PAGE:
Thursday, March 27, 2014

The Real Life

It has been a crazy day. Crazy.
In case any of ya'll look at this here blog and think we have our act together and that I have everything under control all of the darn time, I am going to bust that myth.

We live a real life over here.

If you look past the house lamb wearing a diaper, the shoes on the floor, the table piled with books, and the other various items strewn all over the floor and table, you will notice two brood boxes.
We getting all of our milking buckets ready when I got a call from the post office this morning to come get my baby chicks, only I hadn't ordered any chicks.
Apparently the hatchery was confused and sent me my chicks that I had received 4 weeks ago. Yes, I have 105 meat chicks  now in addition to the 100 I have outside on pasture. It was a huge hatchery mix up.
I am happy that my girls were able to construct brood boxes last minute for me.

While we were milking Rose hurt her knee jumping on the trampoline. It was nothing serious, but we wrapped it and gave her ibuprofen under the advisement of her doctor, also known as her daddy.

Today she will be taking life easy and not putting weight on her knee much.
*Please note that my living room has toys, books and the other boot on the floor.

I had high hopes of finishing up a sewing project this week, but just look at my sewing room!
Yes, it is also my laundry room, but I am usually able to keep it halfway cleaned up. This morning I can hardly find my machines, and that kitty cat there managed to once again unthread my serger. (Grrr)

Today would be a great day to start some spring cleaning except, you know, I am overwhelmed with farm animals and an upcoming prom for my two oldest.

Life is messy, and when you have a large family and a farm it can get messy often.

Today I will focus on the most important aspects: 1. Feeding and caring for kids and animals 2. Feeding myself  3. Reminding myself that this is a real life and some days are just crazy 

Seriously, this kid isn't bothered by a mess or disorganization. Why should I?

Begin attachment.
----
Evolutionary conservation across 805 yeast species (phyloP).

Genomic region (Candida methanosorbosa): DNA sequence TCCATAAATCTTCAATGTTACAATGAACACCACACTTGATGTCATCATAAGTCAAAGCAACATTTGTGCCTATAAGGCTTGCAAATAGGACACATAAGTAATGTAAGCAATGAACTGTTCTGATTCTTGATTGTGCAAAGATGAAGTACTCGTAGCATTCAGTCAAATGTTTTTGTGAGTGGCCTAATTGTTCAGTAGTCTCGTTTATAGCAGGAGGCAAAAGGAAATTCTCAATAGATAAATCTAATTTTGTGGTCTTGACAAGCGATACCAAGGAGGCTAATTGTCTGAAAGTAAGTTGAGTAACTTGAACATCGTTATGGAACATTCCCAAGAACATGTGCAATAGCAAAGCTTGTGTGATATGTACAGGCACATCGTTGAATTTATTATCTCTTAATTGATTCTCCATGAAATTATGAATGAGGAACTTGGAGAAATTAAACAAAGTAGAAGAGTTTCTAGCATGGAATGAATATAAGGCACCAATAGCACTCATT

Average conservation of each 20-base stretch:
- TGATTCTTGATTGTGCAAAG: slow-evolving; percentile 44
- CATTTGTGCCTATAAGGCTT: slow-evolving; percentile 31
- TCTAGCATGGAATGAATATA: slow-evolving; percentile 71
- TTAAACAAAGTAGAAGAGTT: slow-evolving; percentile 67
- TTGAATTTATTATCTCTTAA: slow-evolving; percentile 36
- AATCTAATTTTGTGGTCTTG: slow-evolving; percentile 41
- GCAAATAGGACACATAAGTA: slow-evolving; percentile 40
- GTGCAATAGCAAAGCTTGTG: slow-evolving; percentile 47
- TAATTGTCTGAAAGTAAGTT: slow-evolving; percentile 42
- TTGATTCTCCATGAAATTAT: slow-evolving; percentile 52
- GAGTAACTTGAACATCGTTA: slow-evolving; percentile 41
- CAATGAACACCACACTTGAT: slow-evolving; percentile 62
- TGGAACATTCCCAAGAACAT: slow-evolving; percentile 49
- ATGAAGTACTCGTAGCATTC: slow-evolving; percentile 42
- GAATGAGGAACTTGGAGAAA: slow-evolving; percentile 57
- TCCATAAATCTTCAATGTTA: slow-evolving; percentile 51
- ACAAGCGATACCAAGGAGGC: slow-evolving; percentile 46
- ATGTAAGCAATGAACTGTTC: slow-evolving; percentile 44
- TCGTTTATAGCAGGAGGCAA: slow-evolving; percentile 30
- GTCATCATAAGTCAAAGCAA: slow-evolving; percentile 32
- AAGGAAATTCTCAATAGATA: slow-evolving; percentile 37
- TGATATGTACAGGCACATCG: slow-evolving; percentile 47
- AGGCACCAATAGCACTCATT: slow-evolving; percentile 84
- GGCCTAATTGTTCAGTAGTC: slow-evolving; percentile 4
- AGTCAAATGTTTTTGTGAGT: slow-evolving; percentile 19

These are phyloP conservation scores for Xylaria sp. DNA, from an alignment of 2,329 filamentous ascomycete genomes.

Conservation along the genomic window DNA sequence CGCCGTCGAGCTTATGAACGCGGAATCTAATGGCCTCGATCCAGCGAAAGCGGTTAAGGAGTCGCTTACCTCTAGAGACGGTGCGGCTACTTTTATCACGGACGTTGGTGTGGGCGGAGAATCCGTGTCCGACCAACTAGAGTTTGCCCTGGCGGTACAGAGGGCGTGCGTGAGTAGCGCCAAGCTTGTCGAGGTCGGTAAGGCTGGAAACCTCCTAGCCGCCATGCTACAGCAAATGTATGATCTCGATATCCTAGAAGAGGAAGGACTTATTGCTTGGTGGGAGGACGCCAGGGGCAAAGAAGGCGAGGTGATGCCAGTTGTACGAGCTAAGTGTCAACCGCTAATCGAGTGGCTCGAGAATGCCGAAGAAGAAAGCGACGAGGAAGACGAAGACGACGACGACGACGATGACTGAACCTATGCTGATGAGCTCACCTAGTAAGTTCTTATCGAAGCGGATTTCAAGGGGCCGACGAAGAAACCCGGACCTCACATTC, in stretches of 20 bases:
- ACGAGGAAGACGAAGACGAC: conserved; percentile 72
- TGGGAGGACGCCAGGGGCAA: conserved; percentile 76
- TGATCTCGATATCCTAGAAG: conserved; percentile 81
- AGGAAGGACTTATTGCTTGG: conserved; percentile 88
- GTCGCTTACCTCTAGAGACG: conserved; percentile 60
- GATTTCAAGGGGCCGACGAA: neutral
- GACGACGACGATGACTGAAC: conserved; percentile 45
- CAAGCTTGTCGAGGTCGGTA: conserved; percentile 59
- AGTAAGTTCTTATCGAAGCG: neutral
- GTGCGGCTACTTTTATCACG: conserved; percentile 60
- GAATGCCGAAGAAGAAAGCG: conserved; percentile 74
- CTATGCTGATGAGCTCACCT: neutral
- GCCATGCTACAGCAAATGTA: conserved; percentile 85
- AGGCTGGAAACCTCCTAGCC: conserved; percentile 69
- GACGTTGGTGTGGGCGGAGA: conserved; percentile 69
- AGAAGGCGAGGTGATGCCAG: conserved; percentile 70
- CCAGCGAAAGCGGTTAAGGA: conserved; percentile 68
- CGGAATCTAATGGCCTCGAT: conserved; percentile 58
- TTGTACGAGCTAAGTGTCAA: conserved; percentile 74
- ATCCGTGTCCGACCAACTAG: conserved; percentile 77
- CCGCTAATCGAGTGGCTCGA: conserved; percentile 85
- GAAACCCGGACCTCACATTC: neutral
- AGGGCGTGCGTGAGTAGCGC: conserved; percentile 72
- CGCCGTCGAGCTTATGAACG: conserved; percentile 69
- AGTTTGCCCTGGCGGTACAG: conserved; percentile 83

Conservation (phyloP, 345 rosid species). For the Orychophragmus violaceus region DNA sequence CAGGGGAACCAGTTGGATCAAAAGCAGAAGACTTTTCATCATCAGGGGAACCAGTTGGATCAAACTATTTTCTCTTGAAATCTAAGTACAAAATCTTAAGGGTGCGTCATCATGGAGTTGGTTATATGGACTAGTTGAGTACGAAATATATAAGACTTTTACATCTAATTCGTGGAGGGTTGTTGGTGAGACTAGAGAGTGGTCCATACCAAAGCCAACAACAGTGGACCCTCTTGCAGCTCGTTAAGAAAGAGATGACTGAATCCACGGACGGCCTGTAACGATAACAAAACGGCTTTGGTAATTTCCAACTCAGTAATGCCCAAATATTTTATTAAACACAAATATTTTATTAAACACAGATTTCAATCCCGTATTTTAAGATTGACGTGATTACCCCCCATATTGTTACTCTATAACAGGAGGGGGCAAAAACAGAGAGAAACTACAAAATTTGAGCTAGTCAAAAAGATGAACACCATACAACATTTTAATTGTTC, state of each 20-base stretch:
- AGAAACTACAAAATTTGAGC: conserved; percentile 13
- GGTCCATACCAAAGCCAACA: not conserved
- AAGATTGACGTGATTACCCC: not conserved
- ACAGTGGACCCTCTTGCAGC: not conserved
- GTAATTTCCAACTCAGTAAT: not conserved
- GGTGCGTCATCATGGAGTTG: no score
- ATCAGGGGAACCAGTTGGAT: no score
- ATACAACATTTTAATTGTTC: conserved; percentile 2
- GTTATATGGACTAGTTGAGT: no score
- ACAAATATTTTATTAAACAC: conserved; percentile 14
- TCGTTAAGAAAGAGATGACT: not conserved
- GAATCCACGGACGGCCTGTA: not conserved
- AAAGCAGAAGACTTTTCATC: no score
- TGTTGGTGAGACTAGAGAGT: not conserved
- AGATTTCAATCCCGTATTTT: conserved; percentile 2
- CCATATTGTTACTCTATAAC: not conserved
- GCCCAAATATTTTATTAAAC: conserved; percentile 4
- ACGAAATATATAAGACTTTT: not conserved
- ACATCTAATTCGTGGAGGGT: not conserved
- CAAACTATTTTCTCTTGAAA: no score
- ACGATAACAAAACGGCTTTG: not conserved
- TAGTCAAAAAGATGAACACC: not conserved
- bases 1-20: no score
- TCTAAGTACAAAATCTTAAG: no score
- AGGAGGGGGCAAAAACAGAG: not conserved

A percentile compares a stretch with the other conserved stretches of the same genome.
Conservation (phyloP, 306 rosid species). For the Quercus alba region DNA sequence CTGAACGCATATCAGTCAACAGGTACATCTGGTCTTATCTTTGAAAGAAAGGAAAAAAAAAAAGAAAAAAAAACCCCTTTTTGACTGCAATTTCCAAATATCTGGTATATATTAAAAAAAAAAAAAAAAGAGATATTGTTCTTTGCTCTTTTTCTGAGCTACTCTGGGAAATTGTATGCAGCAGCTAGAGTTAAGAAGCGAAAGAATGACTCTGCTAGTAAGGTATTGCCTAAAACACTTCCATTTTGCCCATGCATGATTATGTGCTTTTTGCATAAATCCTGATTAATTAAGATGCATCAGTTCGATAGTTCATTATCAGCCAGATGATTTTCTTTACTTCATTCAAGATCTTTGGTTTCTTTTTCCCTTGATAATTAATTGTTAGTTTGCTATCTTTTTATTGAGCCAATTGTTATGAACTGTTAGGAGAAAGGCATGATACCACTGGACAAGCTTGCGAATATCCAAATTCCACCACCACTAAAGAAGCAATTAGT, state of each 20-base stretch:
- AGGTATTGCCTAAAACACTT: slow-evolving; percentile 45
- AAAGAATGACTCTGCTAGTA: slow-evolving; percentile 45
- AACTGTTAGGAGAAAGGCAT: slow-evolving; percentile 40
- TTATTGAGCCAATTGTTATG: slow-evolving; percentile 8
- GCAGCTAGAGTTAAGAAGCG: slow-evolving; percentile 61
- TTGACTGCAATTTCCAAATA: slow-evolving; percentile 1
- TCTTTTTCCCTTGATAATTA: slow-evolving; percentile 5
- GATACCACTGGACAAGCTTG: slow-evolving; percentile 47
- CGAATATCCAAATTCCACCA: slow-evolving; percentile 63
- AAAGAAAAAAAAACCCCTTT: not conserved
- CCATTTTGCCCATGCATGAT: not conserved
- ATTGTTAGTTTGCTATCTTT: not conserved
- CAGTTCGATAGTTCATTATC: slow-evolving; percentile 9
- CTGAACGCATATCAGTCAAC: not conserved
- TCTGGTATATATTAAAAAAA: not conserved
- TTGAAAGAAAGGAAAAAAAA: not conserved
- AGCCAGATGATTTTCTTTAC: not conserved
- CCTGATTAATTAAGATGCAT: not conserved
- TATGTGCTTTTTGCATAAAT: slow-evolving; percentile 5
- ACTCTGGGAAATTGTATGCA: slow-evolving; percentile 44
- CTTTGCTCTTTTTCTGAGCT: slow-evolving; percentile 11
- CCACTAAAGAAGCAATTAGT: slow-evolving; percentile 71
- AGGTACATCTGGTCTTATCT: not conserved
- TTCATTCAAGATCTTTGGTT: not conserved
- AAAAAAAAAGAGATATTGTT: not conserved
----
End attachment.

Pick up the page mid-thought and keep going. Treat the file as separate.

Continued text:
Happy Thursday Ya'll!!! Hope you are blessed to have a real life too!

Monday, March 24, 2014

Sweet Grass Dairy Part 2

Well, it is cold yet again this morning. Frost, cold wind, and no sign of a warm up for several days. I think this is what we Southerners call Dogwood Winter. The dogwood trees are showing buds, hence the name.
The pastured chickens slept with a brood light the last two nights and my yard has extension cords strung across the grass as proof that spring is not quite ready to stay just yet.

In the meantime, I wanted to share the rest of my short vacation to Sweet Grass Dairy, specifically on the town of Thomasville, GA.

When we decided to take the artisan cheese class I spent several hours online looking for a nice place to stay. We don't have a ton of cash to spend on accommodations, but we could splurge a little.

We decided to stay at the Paxton House Inn. Not only was it close to the downtown area, it was absolutely beautiful! It is a historical landmark as well.
It was built in 1884 as a winter cottage for Colonel J. W. Paxton of Wheeling, West Virginia and his family. The owner was very nice and the food was delicious. It is also up for sale, so if you think you might want to get into the B&B business in a warm part of the US, go for it! The owner is ready for retirement, and this place would be well worth the investment.

The downtown area of Thomasville is made up of old buildings renovated to accommodate shops and restaurants. Sadly, we did not get any window shopping or browsing in, as the shops close rather early and the entire town shuts down on Sunday, typical of the deep South.

We did find the Sweet Grass Dairy Shop though and it was packed!

We sat at the bar and ordered a platter that consisted of several cheeses, meats and fruits. The cheese shop also offers a wide selection of beer and wine. I also bought myself a ball cap with the dairy logo on it, which Devin might soon regret getting me. It seems that cap has been my great excuse to not fix my hair ever again.

There are several plantations to visit in Thomasville, but again we got out of cheese class to late to take a tour. We did, however, visit another huge landmark in the downtown area.

The Big Oak.
This tree was planted in the 1600's. It is also 27 1/2 feet circumference. It is so stinkin' huge!